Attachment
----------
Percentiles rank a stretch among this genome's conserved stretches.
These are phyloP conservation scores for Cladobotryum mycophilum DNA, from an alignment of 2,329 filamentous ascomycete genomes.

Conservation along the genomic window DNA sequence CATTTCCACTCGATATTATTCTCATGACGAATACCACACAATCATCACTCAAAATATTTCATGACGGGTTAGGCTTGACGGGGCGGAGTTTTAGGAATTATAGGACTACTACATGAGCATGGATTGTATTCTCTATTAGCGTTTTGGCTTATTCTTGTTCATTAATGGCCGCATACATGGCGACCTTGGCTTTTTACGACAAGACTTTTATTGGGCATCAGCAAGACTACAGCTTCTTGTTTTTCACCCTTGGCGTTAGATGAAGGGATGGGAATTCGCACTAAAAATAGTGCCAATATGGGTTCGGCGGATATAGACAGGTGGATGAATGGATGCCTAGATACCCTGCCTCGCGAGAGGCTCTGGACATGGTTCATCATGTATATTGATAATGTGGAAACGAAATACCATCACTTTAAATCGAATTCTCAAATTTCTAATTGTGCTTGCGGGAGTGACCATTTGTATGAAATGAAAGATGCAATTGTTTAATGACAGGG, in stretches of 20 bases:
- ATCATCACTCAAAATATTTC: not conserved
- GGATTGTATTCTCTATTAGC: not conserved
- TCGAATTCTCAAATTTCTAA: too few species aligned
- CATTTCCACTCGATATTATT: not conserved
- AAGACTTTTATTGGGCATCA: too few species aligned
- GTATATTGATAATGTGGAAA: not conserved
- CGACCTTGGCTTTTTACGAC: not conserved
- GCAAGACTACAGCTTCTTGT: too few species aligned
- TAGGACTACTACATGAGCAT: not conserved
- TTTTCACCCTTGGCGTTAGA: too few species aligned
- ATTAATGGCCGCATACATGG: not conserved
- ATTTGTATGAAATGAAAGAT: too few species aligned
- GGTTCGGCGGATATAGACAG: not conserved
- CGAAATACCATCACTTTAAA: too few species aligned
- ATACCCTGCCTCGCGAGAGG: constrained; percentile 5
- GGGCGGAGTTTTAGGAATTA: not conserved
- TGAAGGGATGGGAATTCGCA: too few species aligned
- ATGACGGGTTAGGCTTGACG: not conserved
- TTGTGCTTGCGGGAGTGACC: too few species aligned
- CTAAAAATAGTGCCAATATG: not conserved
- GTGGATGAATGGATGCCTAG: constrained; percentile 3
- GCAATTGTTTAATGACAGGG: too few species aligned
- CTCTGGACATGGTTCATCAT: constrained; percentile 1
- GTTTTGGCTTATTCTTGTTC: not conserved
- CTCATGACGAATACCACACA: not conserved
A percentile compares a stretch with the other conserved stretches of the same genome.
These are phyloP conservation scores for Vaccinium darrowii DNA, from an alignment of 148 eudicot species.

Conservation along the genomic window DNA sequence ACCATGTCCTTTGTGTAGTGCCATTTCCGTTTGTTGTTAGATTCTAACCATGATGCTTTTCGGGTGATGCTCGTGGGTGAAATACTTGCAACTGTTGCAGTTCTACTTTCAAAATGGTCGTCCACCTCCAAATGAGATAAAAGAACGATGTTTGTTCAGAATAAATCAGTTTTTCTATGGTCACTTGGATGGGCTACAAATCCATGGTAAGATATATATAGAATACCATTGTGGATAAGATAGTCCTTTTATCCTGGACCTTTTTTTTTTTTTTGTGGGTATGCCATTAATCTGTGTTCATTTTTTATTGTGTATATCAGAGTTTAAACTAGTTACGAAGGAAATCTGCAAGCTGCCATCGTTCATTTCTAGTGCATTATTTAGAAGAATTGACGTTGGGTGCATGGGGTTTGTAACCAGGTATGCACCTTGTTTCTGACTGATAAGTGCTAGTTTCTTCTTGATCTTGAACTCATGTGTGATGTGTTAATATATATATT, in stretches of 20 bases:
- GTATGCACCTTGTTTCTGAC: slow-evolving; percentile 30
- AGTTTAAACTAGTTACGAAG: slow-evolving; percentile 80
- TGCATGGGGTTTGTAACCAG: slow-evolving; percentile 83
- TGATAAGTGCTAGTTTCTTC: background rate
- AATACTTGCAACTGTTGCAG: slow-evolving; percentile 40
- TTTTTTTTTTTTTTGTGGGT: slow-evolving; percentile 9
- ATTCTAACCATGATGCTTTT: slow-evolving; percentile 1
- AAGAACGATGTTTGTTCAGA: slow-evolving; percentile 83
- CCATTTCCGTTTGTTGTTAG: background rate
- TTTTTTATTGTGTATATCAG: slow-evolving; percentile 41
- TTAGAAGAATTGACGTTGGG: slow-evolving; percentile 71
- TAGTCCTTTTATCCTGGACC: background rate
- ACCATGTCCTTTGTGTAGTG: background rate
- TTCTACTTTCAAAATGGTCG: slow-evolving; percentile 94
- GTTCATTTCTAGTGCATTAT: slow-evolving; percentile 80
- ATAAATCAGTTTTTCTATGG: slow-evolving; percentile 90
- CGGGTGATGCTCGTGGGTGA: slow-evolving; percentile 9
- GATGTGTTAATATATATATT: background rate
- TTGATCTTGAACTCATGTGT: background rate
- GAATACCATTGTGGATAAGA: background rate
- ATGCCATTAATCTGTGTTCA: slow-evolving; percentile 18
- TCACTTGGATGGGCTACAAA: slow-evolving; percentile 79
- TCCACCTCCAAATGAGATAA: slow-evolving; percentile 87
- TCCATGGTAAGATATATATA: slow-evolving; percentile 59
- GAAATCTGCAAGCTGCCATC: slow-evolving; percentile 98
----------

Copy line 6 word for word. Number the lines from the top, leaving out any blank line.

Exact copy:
- TCGAATTCTCAAATTTCTAA: too few species aligned